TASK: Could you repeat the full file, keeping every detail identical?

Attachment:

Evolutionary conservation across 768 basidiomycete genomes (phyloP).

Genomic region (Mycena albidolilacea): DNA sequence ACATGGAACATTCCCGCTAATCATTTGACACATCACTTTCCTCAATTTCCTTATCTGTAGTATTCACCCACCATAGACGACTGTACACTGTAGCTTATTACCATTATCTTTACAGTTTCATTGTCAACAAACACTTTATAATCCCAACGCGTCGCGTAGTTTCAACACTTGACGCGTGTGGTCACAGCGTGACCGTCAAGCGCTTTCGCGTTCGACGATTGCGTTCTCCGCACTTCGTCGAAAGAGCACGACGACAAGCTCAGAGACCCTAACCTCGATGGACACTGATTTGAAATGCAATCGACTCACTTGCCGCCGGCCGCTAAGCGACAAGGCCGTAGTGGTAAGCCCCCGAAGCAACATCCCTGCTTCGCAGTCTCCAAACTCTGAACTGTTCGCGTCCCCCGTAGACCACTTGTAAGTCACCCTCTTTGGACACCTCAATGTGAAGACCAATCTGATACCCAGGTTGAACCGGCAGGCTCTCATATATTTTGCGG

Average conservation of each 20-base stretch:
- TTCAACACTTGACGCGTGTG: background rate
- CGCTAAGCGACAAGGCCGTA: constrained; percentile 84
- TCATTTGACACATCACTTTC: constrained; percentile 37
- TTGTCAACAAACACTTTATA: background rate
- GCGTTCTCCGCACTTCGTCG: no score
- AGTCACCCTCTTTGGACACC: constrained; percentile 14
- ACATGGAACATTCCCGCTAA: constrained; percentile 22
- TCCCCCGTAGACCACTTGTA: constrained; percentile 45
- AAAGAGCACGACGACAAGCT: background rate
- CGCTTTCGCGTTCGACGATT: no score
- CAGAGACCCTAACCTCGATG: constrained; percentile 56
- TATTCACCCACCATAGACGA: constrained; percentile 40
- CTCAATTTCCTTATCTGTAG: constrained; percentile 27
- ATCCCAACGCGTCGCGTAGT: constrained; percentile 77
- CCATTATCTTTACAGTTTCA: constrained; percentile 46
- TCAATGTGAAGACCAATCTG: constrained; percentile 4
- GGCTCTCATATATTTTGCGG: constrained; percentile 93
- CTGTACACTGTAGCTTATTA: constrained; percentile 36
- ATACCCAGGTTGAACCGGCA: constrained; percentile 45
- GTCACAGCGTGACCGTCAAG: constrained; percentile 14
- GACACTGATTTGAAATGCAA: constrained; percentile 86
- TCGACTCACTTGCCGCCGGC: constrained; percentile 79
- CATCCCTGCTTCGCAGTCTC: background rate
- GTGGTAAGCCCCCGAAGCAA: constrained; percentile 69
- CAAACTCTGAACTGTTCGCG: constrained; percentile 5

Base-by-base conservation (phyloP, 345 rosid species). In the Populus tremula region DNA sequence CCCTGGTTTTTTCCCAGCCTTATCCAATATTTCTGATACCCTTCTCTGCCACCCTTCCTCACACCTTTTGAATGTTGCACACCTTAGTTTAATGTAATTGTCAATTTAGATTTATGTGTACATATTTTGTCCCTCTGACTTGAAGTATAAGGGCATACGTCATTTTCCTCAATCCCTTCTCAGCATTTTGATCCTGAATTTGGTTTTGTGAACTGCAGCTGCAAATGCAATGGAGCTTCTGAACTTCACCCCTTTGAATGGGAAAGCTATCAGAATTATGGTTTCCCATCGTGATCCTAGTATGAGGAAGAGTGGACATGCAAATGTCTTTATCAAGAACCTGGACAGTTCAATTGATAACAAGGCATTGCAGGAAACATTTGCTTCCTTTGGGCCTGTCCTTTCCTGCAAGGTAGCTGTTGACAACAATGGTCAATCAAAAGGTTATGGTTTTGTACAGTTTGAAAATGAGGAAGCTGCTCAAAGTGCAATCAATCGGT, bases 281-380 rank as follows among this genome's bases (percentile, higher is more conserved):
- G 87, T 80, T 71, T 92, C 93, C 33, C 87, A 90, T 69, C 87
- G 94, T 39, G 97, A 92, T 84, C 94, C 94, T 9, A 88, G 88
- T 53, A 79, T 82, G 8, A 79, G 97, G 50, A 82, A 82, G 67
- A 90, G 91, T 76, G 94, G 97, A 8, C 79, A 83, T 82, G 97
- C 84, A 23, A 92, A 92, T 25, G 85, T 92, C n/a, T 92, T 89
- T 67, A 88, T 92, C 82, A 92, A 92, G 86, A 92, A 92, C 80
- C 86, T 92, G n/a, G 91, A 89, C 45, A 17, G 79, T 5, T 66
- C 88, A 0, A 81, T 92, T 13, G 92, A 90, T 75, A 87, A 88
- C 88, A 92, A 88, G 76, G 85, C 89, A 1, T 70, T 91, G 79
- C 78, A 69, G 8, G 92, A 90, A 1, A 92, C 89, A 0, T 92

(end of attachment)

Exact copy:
Evolutionary conservation across 768 basidiomycete genomes (phyloP).

Genomic region (Mycena albidolilacea): DNA sequence ACATGGAACATTCCCGCTAATCATTTGACACATCACTTTCCTCAATTTCCTTATCTGTAGTATTCACCCACCATAGACGACTGTACACTGTAGCTTATTACCATTATCTTTACAGTTTCATTGTCAACAAACACTTTATAATCCCAACGCGTCGCGTAGTTTCAACACTTGACGCGTGTGGTCACAGCGTGACCGTCAAGCGCTTTCGCGTTCGACGATTGCGTTCTCCGCACTTCGTCGAAAGAGCACGACGACAAGCTCAGAGACCCTAACCTCGATGGACACTGATTTGAAATGCAATCGACTCACTTGCCGCCGGCCGCTAAGCGACAAGGCCGTAGTGGTAAGCCCCCGAAGCAACATCCCTGCTTCGCAGTCTCCAAACTCTGAACTGTTCGCGTCCCCCGTAGACCACTTGTAAGTCACCCTCTTTGGACACCTCAATGTGAAGACCAATCTGATACCCAGGTTGAACCGGCAGGCTCTCATATATTTTGCGG

Average conservation of each 20-base stretch:
- TTCAACACTTGACGCGTGTG: background rate
- CGCTAAGCGACAAGGCCGTA: constrained; percentile 84
- TCATTTGACACATCACTTTC: constrained; percentile 37
- TTGTCAACAAACACTTTATA: background rate
- GCGTTCTCCGCACTTCGTCG: no score
- AGTCACCCTCTTTGGACACC: constrained; percentile 14
- ACATGGAACATTCCCGCTAA: constrained; percentile 22
- TCCCCCGTAGACCACTTGTA: constrained; percentile 45
- AAAGAGCACGACGACAAGCT: background rate
- CGCTTTCGCGTTCGACGATT: no score
- CAGAGACCCTAACCTCGATG: constrained; percentile 56
- TATTCACCCACCATAGACGA: constrained; percentile 40
- CTCAATTTCCTTATCTGTAG: constrained; percentile 27
- ATCCCAACGCGTCGCGTAGT: constrained; percentile 77
- CCATTATCTTTACAGTTTCA: constrained; percentile 46
- TCAATGTGAAGACCAATCTG: constrained; percentile 4
- GGCTCTCATATATTTTGCGG: constrained; percentile 93
- CTGTACACTGTAGCTTATTA: constrained; percentile 36
- ATACCCAGGTTGAACCGGCA: constrained; percentile 45
- GTCACAGCGTGACCGTCAAG: constrained; percentile 14
- GACACTGATTTGAAATGCAA: constrained; percentile 86
- TCGACTCACTTGCCGCCGGC: constrained; percentile 79
- CATCCCTGCTTCGCAGTCTC: background rate
- GTGGTAAGCCCCCGAAGCAA: constrained; percentile 69
- CAAACTCTGAACTGTTCGCG: constrained; percentile 5

Base-by-base conservation (phyloP, 345 rosid species). In the Populus tremula region DNA sequence CCCTGGTTTTTTCCCAGCCTTATCCAATATTTCTGATACCCTTCTCTGCCACCCTTCCTCACACCTTTTGAATGTTGCACACCTTAGTTTAATGTAATTGTCAATTTAGATTTATGTGTACATATTTTGTCCCTCTGACTTGAAGTATAAGGGCATACGTCATTTTCCTCAATCCCTTCTCAGCATTTTGATCCTGAATTTGGTTTTGTGAACTGCAGCTGCAAATGCAATGGAGCTTCTGAACTTCACCCCTTTGAATGGGAAAGCTATCAGAATTATGGTTTCCCATCGTGATCCTAGTATGAGGAAGAGTGGACATGCAAATGTCTTTATCAAGAACCTGGACAGTTCAATTGATAACAAGGCATTGCAGGAAACATTTGCTTCCTTTGGGCCTGTCCTTTCCTGCAAGGTAGCTGTTGACAACAATGGTCAATCAAAAGGTTATGGTTTTGTACAGTTTGAAAATGAGGAAGCTGCTCAAAGTGCAATCAATCGGT, bases 281-380 rank as follows among this genome's bases (percentile, higher is more conserved):
- G 87, T 80, T 71, T 92, C 93, C 33, C 87, A 90, T 69, C 87
- G 94, T 39, G 97, A 92, T 84, C 94, C 94, T 9, A 88, G 88
- T 53, A 79, T 82, G 8, A 79, G 97, G 50, A 82, A 82, G 67
- A 90, G 91, T 76, G 94, G 97, A 8, C 79, A 83, T 82, G 97
- C 84, A 23, A 92, A 92, T 25, G 85, T 92, C n/a, T 92, T 89
- T 67, A 88, T 92, C 82, A 92, A 92, G 86, A 92, A 92, C 80
- C 86, T 92, G n/a, G 91, A 89, C 45, A 17, G 79, T 5, T 66
- C 88, A 0, A 81, T 92, T 13, G 92, A 90, T 75, A 87, A 88
- C 88, A 92, A 88, G 76, G 85, C 89, A 1, T 70, T 91, G 79
- C 78, A 69, G 8, G 92, A 90, A 1, A 92, C 89, A 0, T 92